Remembering a night of terror

On April 27, 2014, an EF4 tornado swept up into central Arkansas and looked to be going straight to Maumelle.

The highest recorded winds were 190 miles per hour and after the storm was done, 16 people had lost their lives and 193 people were injured.

The National Weather Services report from the storm said, “ a weak tornado touched down in extreme western Pulaski County … and tracked north-northeast.”

That storm that crossed Lake Maumelle and was headed towards Maumelle before it crossed the Arkansas River and went slightly west, missing the city but the River Plantation subdivision in Faulkner County and between Maumelle and Mayflower wasn’t so lucky.

“Here, EF4 damage took place with large, two-story homes being leveled with only piles of debris left on their foundations,” the Weather Service report wrote. “On the northeast side of the subdivision, one person was killed after debris struck the door of her storm shelter and opened it, exposing her to the tornado.”

The storm shelter was later found to be “sub-standard construction” and then a power substation was hit and “sustained major damage.”

Among them was: A recreational vehicle dealership, vehicle repair shop, a millwork company, construction company and a church.

“Members of Lifeline Church on Interstate 40 were sifting through the rubble of their church building for salvageable items,” reads the report in the Maumelle Monitor. “A sign hanging on a broken portion of a wall left standing read ‘PRAY’.”

Two were killed in Mayflower and the tornado then crossed Lake Conway. The Arkansas Game and Fish Commission later removed 627 tons of storm debris from the water.

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The tornado then made its way to Vilonia where “dozens of houses were leveled” then on into western White County with damage there and also in Independence and Jackson counties.

The path of destruction was about 80 miles long.

The storm prompted a presidential visit as President Barack Obama made his first trip to the state while he was in office.

President Barack Obama delivers a statement regarding the recent tornadoes and severe storms in central Arkansas, in Vilonia, May 7, 2014. (Official White House Photo by Pete Souza)

The April 27 tornado occurred two days after the third anniversary of a 2011 tornado that killed four people and leveled parts of Vilonia.

After the storm Bill Lawson wrote in the Monitor that, “14 off-duty Maumelle police officers came to work without being called” while a “dozen Maumelle firefighters went to Mayflower where they searched for victims going door to door, treated injured victims, dug people out of automobiles and structures collapsed on top of them, turned off broken gas lines and removed dangers like fallen power lines and other debris from critical roadways and other areas. … Hundreds of volunteers from Maumelle churches and other organizations also volunteered.”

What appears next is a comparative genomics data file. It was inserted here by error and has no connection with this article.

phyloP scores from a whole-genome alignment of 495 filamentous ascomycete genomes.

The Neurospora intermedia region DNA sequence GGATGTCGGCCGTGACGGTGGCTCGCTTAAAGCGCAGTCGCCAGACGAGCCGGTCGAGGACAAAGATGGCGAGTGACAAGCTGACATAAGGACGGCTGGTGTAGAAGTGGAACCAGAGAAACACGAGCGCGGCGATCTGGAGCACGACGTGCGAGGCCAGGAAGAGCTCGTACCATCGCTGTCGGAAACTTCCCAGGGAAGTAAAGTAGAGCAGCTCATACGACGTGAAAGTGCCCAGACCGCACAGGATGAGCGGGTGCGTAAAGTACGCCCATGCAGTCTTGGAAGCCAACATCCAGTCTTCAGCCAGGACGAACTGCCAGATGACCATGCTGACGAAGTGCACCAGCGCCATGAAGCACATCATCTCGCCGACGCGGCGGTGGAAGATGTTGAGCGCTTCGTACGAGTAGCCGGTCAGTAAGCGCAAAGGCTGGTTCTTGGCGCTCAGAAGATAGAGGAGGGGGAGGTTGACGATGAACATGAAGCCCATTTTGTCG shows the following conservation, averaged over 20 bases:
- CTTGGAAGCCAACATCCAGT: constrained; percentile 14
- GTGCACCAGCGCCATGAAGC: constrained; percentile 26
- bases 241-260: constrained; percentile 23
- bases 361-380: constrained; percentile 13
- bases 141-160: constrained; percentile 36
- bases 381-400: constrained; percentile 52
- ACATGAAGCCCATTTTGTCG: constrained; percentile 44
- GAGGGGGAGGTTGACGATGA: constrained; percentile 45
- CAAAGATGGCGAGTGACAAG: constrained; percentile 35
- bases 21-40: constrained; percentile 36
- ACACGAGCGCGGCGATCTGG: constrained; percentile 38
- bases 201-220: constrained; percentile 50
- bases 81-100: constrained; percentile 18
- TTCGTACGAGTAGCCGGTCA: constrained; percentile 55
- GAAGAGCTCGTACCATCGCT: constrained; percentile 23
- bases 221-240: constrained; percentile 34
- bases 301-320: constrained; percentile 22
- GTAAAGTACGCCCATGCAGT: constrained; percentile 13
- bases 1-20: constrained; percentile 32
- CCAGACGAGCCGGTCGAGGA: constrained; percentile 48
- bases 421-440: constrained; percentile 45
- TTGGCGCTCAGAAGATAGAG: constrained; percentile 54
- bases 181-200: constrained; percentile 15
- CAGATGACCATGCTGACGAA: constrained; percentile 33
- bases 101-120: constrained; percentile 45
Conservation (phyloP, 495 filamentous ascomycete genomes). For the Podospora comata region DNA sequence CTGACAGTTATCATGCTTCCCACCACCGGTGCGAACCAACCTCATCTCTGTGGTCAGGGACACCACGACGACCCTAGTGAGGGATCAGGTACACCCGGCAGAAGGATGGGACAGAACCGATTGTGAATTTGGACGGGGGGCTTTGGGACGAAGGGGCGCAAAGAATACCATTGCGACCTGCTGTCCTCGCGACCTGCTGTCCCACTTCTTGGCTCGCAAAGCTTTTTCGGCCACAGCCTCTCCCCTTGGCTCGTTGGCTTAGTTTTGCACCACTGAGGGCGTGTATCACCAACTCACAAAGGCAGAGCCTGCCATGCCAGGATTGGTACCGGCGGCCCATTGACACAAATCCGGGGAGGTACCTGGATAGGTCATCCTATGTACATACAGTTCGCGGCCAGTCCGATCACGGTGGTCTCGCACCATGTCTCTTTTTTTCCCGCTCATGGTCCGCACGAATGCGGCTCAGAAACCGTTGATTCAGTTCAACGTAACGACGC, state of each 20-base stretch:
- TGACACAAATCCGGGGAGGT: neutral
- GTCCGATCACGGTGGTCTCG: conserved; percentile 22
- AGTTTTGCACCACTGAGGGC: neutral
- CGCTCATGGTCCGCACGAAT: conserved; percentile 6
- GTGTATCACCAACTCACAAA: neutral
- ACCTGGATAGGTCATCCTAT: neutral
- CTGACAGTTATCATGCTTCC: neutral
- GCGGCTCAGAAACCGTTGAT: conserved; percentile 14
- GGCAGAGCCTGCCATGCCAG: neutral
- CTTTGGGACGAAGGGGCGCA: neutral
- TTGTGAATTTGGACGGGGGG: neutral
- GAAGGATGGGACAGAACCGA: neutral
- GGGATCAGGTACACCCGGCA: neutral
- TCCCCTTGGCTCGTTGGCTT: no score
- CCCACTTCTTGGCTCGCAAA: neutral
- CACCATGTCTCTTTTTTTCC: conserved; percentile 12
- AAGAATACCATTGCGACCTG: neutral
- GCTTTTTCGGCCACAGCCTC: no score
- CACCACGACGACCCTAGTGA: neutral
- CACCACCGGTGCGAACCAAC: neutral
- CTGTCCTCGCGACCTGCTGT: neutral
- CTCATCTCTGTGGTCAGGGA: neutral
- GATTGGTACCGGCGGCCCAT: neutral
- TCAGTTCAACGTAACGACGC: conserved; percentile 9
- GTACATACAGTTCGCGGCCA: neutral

Neal Moore is taking the week off. This is a portion of his column that ran the week after the tornado hit on April 27.

MOORE ON MAUMELLE:  After a storm tears us apart, communities pull together

No matter what the circumstances, communities will pull together in the face of adversity and they certainly are doing that now in nearby subdivision Plantation Acres, neighboring city Mayflower and Vilonia, just up the road.

As many Maumellians did on that awful Sunday night, I anxiously wandered around my yard and front porch looking for some clue to the extent of the danger to my family and home. We lost power so we were listening to the maddening drone of the NOAA computerized radio broadcast before I finally found KATV's audio on my radio.

In retrospect, none of us had any idea that lives were being taken, over 300 homes were being destroyed, businesses were being leveled and families were changed forever.

I have not visited any of the areas or even driven the Interstate, but the pictures are everywhere and started coming in just after the deadly twister tore through our peaceful communities.

I'm sure everyone knows someone who was affected. And I know that hundreds of Maumelle citizens, our police and fire departments all went to work doing what they could. They still are. It is my understanding that the greatest need right now is gift cards so people can get what they need. Many times, old clothing is not wanted and will eventually be discarded.

One of the most moving things I saw were photos of the devastation with posted signs stating their resolve to stand strong through this incomprehensible damage with phrases like "Arkansas Strong."

A few people put up signs with the words, "I'll praise You in the storm." That phrase is from a popular song by the Christian group, Casting Crowns. Someone used the song and cobbled together a rough video using photos from the carnage. I'll leave you with the chorus:

And I'll praise You in this storm

And I will lift my hands

For You are who You are

No matter where I am

And every tear I've cried

You hold in Your hand

You never left my side

And though my heart is torn

I will praise You in this storm

No one knows the answers as to why but we do know there can be strength in the storm. Maintaining faith in times like these can be difficult. My prayer is that those who seek refuge will find it.